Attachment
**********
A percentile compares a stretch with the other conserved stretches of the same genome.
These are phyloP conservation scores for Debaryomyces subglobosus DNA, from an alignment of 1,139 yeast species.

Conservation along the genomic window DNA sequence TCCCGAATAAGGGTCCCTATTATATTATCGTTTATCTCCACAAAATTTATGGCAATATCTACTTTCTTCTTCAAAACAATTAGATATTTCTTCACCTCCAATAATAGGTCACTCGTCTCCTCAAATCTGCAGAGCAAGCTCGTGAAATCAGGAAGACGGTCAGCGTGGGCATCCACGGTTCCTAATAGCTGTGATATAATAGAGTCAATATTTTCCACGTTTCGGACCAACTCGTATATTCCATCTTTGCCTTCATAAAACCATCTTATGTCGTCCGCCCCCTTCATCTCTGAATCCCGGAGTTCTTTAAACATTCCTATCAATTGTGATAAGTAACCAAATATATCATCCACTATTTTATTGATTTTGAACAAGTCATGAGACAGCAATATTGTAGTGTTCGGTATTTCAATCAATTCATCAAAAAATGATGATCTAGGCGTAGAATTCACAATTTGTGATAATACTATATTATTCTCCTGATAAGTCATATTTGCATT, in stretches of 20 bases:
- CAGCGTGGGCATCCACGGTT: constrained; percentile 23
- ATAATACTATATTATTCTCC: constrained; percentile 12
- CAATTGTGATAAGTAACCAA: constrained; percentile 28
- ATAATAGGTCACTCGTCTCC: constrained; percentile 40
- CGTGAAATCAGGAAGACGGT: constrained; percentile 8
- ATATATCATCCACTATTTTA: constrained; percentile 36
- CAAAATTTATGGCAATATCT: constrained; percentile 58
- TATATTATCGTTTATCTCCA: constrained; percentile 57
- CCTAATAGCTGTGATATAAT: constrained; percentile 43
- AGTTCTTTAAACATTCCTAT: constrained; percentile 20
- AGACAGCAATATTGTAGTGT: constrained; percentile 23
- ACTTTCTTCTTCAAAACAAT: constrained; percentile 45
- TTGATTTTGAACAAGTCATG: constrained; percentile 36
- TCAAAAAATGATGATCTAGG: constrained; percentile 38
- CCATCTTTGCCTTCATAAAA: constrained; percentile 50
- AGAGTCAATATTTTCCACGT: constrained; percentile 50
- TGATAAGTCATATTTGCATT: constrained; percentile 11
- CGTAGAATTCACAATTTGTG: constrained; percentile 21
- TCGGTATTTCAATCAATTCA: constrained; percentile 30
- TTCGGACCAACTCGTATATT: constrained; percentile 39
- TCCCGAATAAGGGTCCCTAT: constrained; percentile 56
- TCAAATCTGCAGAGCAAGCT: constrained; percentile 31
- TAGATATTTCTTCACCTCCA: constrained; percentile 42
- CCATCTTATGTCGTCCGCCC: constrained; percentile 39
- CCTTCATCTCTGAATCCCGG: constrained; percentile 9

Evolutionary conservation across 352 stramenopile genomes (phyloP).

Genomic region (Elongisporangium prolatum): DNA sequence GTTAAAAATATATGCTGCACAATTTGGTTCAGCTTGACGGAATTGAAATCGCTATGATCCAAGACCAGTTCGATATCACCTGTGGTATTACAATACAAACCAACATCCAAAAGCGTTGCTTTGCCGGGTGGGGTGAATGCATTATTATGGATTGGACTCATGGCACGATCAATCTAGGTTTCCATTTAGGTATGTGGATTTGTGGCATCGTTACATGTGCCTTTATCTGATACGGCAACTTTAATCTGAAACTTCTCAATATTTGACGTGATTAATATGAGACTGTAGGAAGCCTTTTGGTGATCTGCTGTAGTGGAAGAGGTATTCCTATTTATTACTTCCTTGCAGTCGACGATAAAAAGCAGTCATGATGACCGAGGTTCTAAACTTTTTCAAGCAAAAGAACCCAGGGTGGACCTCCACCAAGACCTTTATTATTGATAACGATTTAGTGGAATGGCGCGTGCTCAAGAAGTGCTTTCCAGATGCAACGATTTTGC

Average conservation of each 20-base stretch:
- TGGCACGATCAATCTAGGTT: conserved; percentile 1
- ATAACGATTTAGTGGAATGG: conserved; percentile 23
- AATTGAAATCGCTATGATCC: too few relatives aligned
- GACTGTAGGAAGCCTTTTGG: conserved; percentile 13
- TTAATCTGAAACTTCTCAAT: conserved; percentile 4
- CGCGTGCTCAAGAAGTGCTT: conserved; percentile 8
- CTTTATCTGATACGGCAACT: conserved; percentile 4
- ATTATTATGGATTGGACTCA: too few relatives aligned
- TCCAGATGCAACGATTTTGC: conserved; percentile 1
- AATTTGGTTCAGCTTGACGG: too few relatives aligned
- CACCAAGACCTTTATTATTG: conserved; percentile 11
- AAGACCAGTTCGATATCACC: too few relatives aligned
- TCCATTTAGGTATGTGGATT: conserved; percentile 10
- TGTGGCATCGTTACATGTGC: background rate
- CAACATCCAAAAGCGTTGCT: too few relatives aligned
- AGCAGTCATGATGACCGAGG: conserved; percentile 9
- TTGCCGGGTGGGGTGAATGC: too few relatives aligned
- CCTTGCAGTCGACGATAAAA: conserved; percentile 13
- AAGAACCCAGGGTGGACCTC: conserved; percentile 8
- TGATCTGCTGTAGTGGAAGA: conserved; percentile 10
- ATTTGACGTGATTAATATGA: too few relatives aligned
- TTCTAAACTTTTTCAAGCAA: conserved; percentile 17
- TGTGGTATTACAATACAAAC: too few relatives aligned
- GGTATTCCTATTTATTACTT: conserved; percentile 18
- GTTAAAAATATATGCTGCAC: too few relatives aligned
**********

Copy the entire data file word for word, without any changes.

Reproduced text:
A percentile compares a stretch with the other conserved stretches of the same genome.
These are phyloP conservation scores for Debaryomyces subglobosus DNA, from an alignment of 1,139 yeast species.

Conservation along the genomic window DNA sequence TCCCGAATAAGGGTCCCTATTATATTATCGTTTATCTCCACAAAATTTATGGCAATATCTACTTTCTTCTTCAAAACAATTAGATATTTCTTCACCTCCAATAATAGGTCACTCGTCTCCTCAAATCTGCAGAGCAAGCTCGTGAAATCAGGAAGACGGTCAGCGTGGGCATCCACGGTTCCTAATAGCTGTGATATAATAGAGTCAATATTTTCCACGTTTCGGACCAACTCGTATATTCCATCTTTGCCTTCATAAAACCATCTTATGTCGTCCGCCCCCTTCATCTCTGAATCCCGGAGTTCTTTAAACATTCCTATCAATTGTGATAAGTAACCAAATATATCATCCACTATTTTATTGATTTTGAACAAGTCATGAGACAGCAATATTGTAGTGTTCGGTATTTCAATCAATTCATCAAAAAATGATGATCTAGGCGTAGAATTCACAATTTGTGATAATACTATATTATTCTCCTGATAAGTCATATTTGCATT, in stretches of 20 bases:
- CAGCGTGGGCATCCACGGTT: constrained; percentile 23
- ATAATACTATATTATTCTCC: constrained; percentile 12
- CAATTGTGATAAGTAACCAA: constrained; percentile 28
- ATAATAGGTCACTCGTCTCC: constrained; percentile 40
- CGTGAAATCAGGAAGACGGT: constrained; percentile 8
- ATATATCATCCACTATTTTA: constrained; percentile 36
- CAAAATTTATGGCAATATCT: constrained; percentile 58
- TATATTATCGTTTATCTCCA: constrained; percentile 57
- CCTAATAGCTGTGATATAAT: constrained; percentile 43
- AGTTCTTTAAACATTCCTAT: constrained; percentile 20
- AGACAGCAATATTGTAGTGT: constrained; percentile 23
- ACTTTCTTCTTCAAAACAAT: constrained; percentile 45
- TTGATTTTGAACAAGTCATG: constrained; percentile 36
- TCAAAAAATGATGATCTAGG: constrained; percentile 38
- CCATCTTTGCCTTCATAAAA: constrained; percentile 50
- AGAGTCAATATTTTCCACGT: constrained; percentile 50
- TGATAAGTCATATTTGCATT: constrained; percentile 11
- CGTAGAATTCACAATTTGTG: constrained; percentile 21
- TCGGTATTTCAATCAATTCA: constrained; percentile 30
- TTCGGACCAACTCGTATATT: constrained; percentile 39
- TCCCGAATAAGGGTCCCTAT: constrained; percentile 56
- TCAAATCTGCAGAGCAAGCT: constrained; percentile 31
- TAGATATTTCTTCACCTCCA: constrained; percentile 42
- CCATCTTATGTCGTCCGCCC: constrained; percentile 39
- CCTTCATCTCTGAATCCCGG: constrained; percentile 9

Evolutionary conservation across 352 stramenopile genomes (phyloP).

Genomic region (Elongisporangium prolatum): DNA sequence GTTAAAAATATATGCTGCACAATTTGGTTCAGCTTGACGGAATTGAAATCGCTATGATCCAAGACCAGTTCGATATCACCTGTGGTATTACAATACAAACCAACATCCAAAAGCGTTGCTTTGCCGGGTGGGGTGAATGCATTATTATGGATTGGACTCATGGCACGATCAATCTAGGTTTCCATTTAGGTATGTGGATTTGTGGCATCGTTACATGTGCCTTTATCTGATACGGCAACTTTAATCTGAAACTTCTCAATATTTGACGTGATTAATATGAGACTGTAGGAAGCCTTTTGGTGATCTGCTGTAGTGGAAGAGGTATTCCTATTTATTACTTCCTTGCAGTCGACGATAAAAAGCAGTCATGATGACCGAGGTTCTAAACTTTTTCAAGCAAAAGAACCCAGGGTGGACCTCCACCAAGACCTTTATTATTGATAACGATTTAGTGGAATGGCGCGTGCTCAAGAAGTGCTTTCCAGATGCAACGATTTTGC

Average conservation of each 20-base stretch:
- TGGCACGATCAATCTAGGTT: conserved; percentile 1
- ATAACGATTTAGTGGAATGG: conserved; percentile 23
- AATTGAAATCGCTATGATCC: too few relatives aligned
- GACTGTAGGAAGCCTTTTGG: conserved; percentile 13
- TTAATCTGAAACTTCTCAAT: conserved; percentile 4
- CGCGTGCTCAAGAAGTGCTT: conserved; percentile 8
- CTTTATCTGATACGGCAACT: conserved; percentile 4
- ATTATTATGGATTGGACTCA: too few relatives aligned
- TCCAGATGCAACGATTTTGC: conserved; percentile 1
- AATTTGGTTCAGCTTGACGG: too few relatives aligned
- CACCAAGACCTTTATTATTG: conserved; percentile 11
- AAGACCAGTTCGATATCACC: too few relatives aligned
- TCCATTTAGGTATGTGGATT: conserved; percentile 10
- TGTGGCATCGTTACATGTGC: background rate
- CAACATCCAAAAGCGTTGCT: too few relatives aligned
- AGCAGTCATGATGACCGAGG: conserved; percentile 9
- TTGCCGGGTGGGGTGAATGC: too few relatives aligned
- CCTTGCAGTCGACGATAAAA: conserved; percentile 13
- AAGAACCCAGGGTGGACCTC: conserved; percentile 8
- TGATCTGCTGTAGTGGAAGA: conserved; percentile 10
- ATTTGACGTGATTAATATGA: too few relatives aligned
- TTCTAAACTTTTTCAAGCAA: conserved; percentile 17
- TGTGGTATTACAATACAAAC: too few relatives aligned
- GGTATTCCTATTTATTACTT: conserved; percentile 18
- GTTAAAAATATATGCTGCAC: too few relatives aligned